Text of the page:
There were almost 24,000 hospital deaths with COVID-19 in England before the May 11th data extraction date. A third of the deaths were recorded in patients with diabetes.
- T2D - 7,466 (31.7% of total COVID deaths )
- T1D - 365 (1.5%)
- “Other” diabetes - 69 (0.3%)
Deaths were also considered by deprivation quintile. According to the NHS website - What defines whether an area is a deprived area is based on a number of characteristics included in the index of Multiple Deprivation – Income Deprivation, Employment Deprivation; Education, Skills and Training Deprivation; Health Deprivation and Disability; Crime; Barriers to Housing and Services; Living Environment Deprivation.
- Most deprived quintile - 23.8%
- Least deprived quintile - 15.8%
Other results to highlight:
- There were no T1D deaths below the age of 50.
- 61.5% of deaths overall were male
- Mean age of those who died was 78.6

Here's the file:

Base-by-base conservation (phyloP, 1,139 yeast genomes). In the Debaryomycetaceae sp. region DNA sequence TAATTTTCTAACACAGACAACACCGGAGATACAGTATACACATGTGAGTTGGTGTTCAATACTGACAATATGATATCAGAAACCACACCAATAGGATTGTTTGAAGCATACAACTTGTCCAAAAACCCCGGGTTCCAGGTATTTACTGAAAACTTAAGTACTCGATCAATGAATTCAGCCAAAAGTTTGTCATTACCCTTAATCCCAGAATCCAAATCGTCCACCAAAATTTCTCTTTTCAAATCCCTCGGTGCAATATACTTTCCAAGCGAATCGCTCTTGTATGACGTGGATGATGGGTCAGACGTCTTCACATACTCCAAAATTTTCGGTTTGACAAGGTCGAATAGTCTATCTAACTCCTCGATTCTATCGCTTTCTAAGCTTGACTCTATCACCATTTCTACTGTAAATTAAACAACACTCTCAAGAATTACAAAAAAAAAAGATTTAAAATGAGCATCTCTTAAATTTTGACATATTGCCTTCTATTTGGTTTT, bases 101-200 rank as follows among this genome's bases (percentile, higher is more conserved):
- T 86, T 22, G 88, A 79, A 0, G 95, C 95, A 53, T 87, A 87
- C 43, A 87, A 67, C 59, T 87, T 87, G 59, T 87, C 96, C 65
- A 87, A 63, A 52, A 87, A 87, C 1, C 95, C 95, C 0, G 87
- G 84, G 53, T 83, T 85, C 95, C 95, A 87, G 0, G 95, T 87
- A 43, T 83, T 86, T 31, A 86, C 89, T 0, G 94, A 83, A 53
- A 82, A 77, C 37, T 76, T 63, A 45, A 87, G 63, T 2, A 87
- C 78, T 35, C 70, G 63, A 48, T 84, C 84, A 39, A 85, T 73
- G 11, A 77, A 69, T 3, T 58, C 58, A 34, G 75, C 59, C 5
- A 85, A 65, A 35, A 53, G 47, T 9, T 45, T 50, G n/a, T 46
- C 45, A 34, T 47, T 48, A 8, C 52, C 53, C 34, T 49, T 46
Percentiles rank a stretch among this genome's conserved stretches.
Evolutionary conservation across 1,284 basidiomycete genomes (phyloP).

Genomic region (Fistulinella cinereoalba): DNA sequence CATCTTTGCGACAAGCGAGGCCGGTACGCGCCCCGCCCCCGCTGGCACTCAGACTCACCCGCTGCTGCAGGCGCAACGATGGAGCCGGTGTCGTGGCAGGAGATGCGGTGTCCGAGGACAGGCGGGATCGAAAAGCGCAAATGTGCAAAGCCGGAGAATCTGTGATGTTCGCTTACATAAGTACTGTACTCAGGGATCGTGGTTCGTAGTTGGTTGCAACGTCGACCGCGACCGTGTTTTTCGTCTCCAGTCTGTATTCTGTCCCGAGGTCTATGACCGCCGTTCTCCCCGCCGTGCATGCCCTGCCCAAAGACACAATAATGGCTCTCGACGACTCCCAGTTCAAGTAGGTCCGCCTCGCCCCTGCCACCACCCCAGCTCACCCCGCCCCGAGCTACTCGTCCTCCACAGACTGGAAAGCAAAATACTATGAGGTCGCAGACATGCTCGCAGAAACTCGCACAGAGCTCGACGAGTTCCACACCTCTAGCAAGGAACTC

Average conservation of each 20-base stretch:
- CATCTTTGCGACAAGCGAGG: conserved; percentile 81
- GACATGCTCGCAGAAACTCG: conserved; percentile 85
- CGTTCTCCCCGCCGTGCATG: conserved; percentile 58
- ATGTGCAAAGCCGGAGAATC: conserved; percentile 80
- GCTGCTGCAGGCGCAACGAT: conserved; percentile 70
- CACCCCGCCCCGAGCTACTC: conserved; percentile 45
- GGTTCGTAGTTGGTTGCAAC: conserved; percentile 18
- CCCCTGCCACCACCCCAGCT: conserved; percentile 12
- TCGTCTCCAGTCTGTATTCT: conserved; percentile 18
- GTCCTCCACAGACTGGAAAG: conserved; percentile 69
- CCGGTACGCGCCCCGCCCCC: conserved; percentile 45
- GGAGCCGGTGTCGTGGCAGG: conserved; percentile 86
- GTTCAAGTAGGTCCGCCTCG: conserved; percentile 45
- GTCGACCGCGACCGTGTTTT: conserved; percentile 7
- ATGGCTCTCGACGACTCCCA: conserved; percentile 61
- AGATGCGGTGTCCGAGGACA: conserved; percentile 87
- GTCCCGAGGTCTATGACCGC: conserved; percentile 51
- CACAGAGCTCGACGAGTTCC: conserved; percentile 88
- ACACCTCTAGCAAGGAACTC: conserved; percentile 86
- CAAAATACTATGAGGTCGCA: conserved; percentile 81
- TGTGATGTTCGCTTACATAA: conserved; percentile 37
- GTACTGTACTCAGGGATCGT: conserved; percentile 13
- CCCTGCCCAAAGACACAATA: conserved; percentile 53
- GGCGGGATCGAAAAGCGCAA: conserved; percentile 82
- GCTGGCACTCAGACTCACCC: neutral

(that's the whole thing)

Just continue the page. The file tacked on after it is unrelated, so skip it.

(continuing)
- In overall deaths, 30.8% had a history coronary artery disease, 19.8% had cerebrovascular disease, and 17.7% had heart failure
- Age was the most significant factor in death
- Risk of death was significantly higher in the Asian and black population
- After adjustments, T1D patients were 3.5 times more likely to die than the general population without diabetes, and for T2D it was 2.03 times. After adding cardiovascular disease to adjustments the OR decreased to 2.86 for T1D and 1.81 for T2D.
- The risk of diabetes (T1D being the greatest) predicting death is independent of age, ethnicity, deprivation status and history of vascular disease.